By the time our phone conversation had ended, I’d had the pleasure of hearing at least a dozen hilarious and distinct voices from Carlos Alazraqui, the Argentine-American comedian and actor. His ever-replenishing arsenal has imbued life into hundreds of animated characters since the early ‘90s, many of which reflect not only his chameleon-like talent as a voice actor, but also his Latin American heritage.

Alazraqui, who first found success doing stand up in San Francisco, got his big break in voice acting with the quirky Nickelodeon show Rocko’s Modern Life, where he was cast as the title character: an anxious wallaby navigating an absurdist version of a typical U.S. town. Twenty years after its final episode aired, Alazraqui is back playing the Australian marsupial in the new Netflix special Rocko’s Modern Life: Static Cling, which revives the cartoon with a current twist. Rocko remains a major milestone for the performer.

For three decades, Alazraqui has lent his vocal artistry to nearly every animated TV show and movie of note across studios and networks. He’s been the voice behind countless characters, such as General Posada in The Book of Life, the Brazilian helicopter pilot in Pixar’s Inside Out, El Chupacabra in Planes, Skylar in Elena of Avalor, Juandissimo and Mr. Crocker in The Fairly OddParents, Felipe “the Phillips Screwdriver” in Handy Manny, Winslow in CatDog, Rikochet in Mucha Lucha!, Granpapi Rivera in El Tigre, and in shows like Hey Arnold!, SpongeBob SquarePants, Family Guy, and Phineas and Ferb. His curriculum is astonishing, and includes Reno 911’s Deputy James Garcia as his most recognizable on-screen acting work.

Today, Alazraqui has become the go-to actor to voice Latino characters, a shift in his career that he credits to playing the Taco Bell Chihuahua, with its memorable catchphrase, “Yo Quiero Taco Bell,” in a series of popular commercials for the fast-food chain between 1997 to 2000. “Because of my ability to pronounce Spanish words, the character just hit. It was played against type. It was this minuscule little dog with a deeper cool voice,” he said in an interview with Remezcla.

Despite describing his formative years as rather “Americanized,” Spanish was always present at home. “I grew up listening to [phrases like] ‘No me digas!’ and some other choice Argentine slang like ‘vos sos boludo!’ I heard that Argentine accent, so for me doing that dialect or a version of it, whether it was Mexican or Puerto Rican, was easy.”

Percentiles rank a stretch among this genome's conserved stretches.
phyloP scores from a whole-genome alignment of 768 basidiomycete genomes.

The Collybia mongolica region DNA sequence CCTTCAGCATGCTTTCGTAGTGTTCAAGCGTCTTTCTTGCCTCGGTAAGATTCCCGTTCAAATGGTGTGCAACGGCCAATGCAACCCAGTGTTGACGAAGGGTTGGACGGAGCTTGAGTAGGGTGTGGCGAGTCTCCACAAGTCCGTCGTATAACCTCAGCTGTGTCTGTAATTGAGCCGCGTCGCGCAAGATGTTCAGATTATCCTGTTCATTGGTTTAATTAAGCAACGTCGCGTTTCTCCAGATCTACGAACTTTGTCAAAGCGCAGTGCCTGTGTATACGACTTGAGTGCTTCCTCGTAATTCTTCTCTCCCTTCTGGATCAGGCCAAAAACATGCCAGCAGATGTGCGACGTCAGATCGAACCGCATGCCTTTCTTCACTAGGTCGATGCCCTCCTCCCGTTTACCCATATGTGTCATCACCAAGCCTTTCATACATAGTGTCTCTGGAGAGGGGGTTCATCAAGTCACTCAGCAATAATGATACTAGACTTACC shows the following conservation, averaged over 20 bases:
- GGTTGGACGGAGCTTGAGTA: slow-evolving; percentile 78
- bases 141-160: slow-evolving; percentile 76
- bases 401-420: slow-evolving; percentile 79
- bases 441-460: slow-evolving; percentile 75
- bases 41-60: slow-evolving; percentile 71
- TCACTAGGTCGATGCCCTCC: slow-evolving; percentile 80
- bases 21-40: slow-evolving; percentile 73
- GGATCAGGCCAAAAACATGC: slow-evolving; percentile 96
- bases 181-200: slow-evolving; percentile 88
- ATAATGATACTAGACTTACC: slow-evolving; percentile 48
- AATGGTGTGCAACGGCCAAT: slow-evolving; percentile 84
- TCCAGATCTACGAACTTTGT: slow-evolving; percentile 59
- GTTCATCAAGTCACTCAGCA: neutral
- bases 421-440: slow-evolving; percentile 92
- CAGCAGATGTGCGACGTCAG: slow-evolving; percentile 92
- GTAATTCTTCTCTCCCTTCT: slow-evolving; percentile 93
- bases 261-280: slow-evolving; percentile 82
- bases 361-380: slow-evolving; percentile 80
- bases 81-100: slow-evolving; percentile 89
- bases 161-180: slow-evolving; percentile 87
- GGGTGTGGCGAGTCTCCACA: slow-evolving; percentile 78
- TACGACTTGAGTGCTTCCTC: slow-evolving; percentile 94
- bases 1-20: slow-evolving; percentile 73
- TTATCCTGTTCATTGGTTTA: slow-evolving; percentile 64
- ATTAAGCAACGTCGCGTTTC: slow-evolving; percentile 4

For Alazraqui, being able to pronounce Spanish-language words properly and add authenticity to his work is both rewarding and a responsibility. His immigrant parents granted him a gift through their bilingual household, which added to the fact that he also picked up dialects from his childhood best friend’s family who were Scottish.

His mother, a gregarious Methodist minister known by his two daughters as Grandma Nina, even inspired one of his voices, channeling the way she would reprimand him as a boy. “There’s a character on El Tigre, which was created by Jorge Gutiérrez, called Lady Gobbler who’s all like, ‘I will get you! You will never escape me!’ who is a version of my mom when she would get mad and yell, ‘No me digas Carlitos! No me digas!’” he endearingly noted.

“Had my parents not been from Argentina, and had I not grown up with people that were from Scotland, I wouldn’t have been able to be so diverse. I want people to see Latinos that can play many characters,” he explained. A great example is Alazraqui’s version of Bane, the muscular villain he interprets in several Batman animated projects. “Bane is a decidedly ambiguous South American character, and you have Tom Hardy playing him as a Brit in The Dark Knight Rises. My Bane is truer to the natural origins of the character.”

Back in 2012, he too reconnected with his origins as the subject of the now extinct NUVOtv’s show Pastport, which focused on taking U.S. Latino stars back to the country of their families’ ancestry. Alazraqui and his wife traveled to Argentina, where he dressed in a gaucho outfit and grilled meat outdoors. The episode was comically titled “Carlos Alazraqui: The Most Argentine Man in the World.” Curiously, playing a quintessentially Argentine character is still on his list of dreams yet to be fulfilled.

Over the years, Alazraqui has discovered that people tend to be surprised when they learn that a Latino actor is the voice behind Rocko, an anthropomorphic animal that has nothing to do with our culture, and he is immensely proud of that. “I always say, ‘Here’s a kid named Carlos Jaime Alazraqui, who was an all-American boy in high school, playing an Australian wallaby.’ I think it’s a testament to how diverse the Latin culture is.”

Rocko’s Modern Life: Static Cling is streaming on Netflix.